Sometimes, if I feel like I have answered enough questions and want to get back to life/playing/grocery shopping/ flying/etc , I will tell the child that I am finished answering their questions.  Usually that age group of 5-11 will just keep going ("can he skateboard?  Can he color with black crayons?  Can he color with markers?  Can he color with colored pencils?"  It gets annoying.)  I've learned to tell them I have answered their questions and am done.

I do not allow kids to grab Will and examine his arms or feet.  I will tell them no and to let go when this occurs.  We have given Will permission to own his own body and to tell people no.  They can hold his hand and play with him but grabbing and studying his hands or feet is not acceptable with us.  (Just like he can't grab and study someone else's body.)

On the rare occasion that I encounter a very rude child, I will remove us from the situation or environment.  I try to avoid this though as I don't want to give that person power or make my child feel like we are leaving due to their differences.  But, if I can steer us away without letting on that it was because of that person, than I will.

If someone is staring and it is inappropriate for me to go ask them if they have questions, then sometimes I stare back with a smile.  Sometimes this doesn't work and I haven't figured out what to do when it doesn't work & I can't remove us (ie:  at church.)  Again - it's typically little girls ages 6ish.  Once, we told Will he could stare back and smile when he was uncomfortable with someone staring and pointing.  We also told him to wave.  We don't hide his body.  We don't hide him.  He is precious and perfectly made for us.

Usually I find that it takes about 30 seconds for someone to see past his differences and admire the child. I love watching people's eyes and faces when they see my child with limb differences run.  A friend recently told me that with Ellie, she believes her spirit will shine through past her differences.  I pray that God will empower her (& me) as I know questions will continue to arise about her.  He has given Will a personality that people often seem to notice more than they do his differences.  I pray the same for Ellie.

Perhaps the best advice I was ever given came from another mom a little ahead of me in this journey.  When Will was just an infant, I remember rocking him in his nursery while talking to her on the phone and crying and praying together.  She instructed me to lavish him with attention whenever I found myself in a situation where someone might be staring or whispering or whatever.  Oh my, this has been the best excuse every to just completely focus on my child.  I can't tell you how often I have been in line at the grocery store, noticed the lady one checkout lane over is staring, & so I began to do whatever it takes to get laughs from my kid.  This accomplishes several things - it makes me happy to kiss and tickle my child and distracts me from the rude lady.  And, it draws attention away from my child's differences and towards his great laugh or cute face or whatever.  Usually, I notice the starer is smiling - how could they not at the sounds of laughter coming from my grocery cart.  I hope they notice too how much this mama adores her babies.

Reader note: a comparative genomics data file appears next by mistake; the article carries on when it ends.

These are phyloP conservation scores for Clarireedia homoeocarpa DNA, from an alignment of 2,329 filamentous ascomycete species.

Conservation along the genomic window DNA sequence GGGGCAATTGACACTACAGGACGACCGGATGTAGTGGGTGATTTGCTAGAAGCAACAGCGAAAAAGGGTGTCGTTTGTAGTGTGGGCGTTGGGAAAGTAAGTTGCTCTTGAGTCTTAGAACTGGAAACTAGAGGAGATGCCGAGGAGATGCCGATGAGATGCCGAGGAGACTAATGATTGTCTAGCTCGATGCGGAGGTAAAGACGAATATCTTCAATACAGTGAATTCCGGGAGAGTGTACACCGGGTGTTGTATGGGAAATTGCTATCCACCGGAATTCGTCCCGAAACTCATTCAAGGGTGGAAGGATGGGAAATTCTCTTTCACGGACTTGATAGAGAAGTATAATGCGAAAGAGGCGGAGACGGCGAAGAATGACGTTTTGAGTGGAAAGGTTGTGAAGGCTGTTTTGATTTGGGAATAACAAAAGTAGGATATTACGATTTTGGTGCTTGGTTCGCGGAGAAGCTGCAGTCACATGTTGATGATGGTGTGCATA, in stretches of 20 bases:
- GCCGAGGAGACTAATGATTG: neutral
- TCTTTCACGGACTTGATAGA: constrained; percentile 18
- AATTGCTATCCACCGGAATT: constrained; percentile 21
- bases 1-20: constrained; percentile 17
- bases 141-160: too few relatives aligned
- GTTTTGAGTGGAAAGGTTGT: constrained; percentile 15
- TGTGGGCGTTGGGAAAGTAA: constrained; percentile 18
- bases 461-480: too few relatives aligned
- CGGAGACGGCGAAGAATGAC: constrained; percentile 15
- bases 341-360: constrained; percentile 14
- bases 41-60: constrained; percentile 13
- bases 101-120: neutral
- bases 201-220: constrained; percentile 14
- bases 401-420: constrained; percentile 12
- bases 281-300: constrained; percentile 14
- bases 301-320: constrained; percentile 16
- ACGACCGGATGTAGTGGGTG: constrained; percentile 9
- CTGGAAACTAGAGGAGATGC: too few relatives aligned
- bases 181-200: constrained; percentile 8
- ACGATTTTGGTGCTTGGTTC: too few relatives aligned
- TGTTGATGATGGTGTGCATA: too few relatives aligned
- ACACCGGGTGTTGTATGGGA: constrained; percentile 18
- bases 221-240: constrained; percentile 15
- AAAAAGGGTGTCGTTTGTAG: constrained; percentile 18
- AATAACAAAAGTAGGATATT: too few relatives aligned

I have learned that I don't owe explanations or lots of information.  I do believe it is important to spread awareness and to educate, in a sense, about limb differences (& now range of motion & AMC).  I am honored to be in a position to do that.  But, most importantly, I want my conversations with others and how I react to potentially difficult or awkward situations to reflect my love for my children, and my gratefulness to the God who created them perfectly for me.

9 thoughts:

Mike and Christie said...

You are a great mommy! :)

JJC said...

katie,
i love the way you beautifully talk with perfect strangers about your perfectly beautiful children. :) i have thought about you so many times. could you either email me or leave me your email address? i have a question for you. (i don't think it will require a lengthy response!)

jeffandjillcrownover at hotmail dot com

jill (walkinshaw) crownover

Mrs. Jenk said...

You are amazing and I love reading this post so that we, Joe Q Public, know how to respond to you. I will make a point when I see a child with differences to compliment them on something unrelated to make their Momma feel better. Thank you for giving us a way to encourage!

Lindsay said...

Love this post - you are an amazing mother and so inspiring. Thanks for your blog.

Amanda said...

Thanks for sharing this. You are a great mom!

Lisa said...

Amen, classy lady!

Lisa said...

Amen, classy lady!

tory said...

I'm telling you, girly~~~~you need to get working on that book of yours! :o) I am serious! You write and express yourself so wonderfully and where one can really relate to us readers....think about it, ok? God's Blessings to you and your beautiful family from your MT. blog stocker~~~love your blog! Keep the faith...((HUGS)) to Will and Ellie! Love~Tory

Cindy said...

Hi Katie,

I'm the mom of a 9 month old who was born with an arm difference(she is also a Texas Scottish Rite patient).

Your advice is so helpful and appreciated :) Thanks!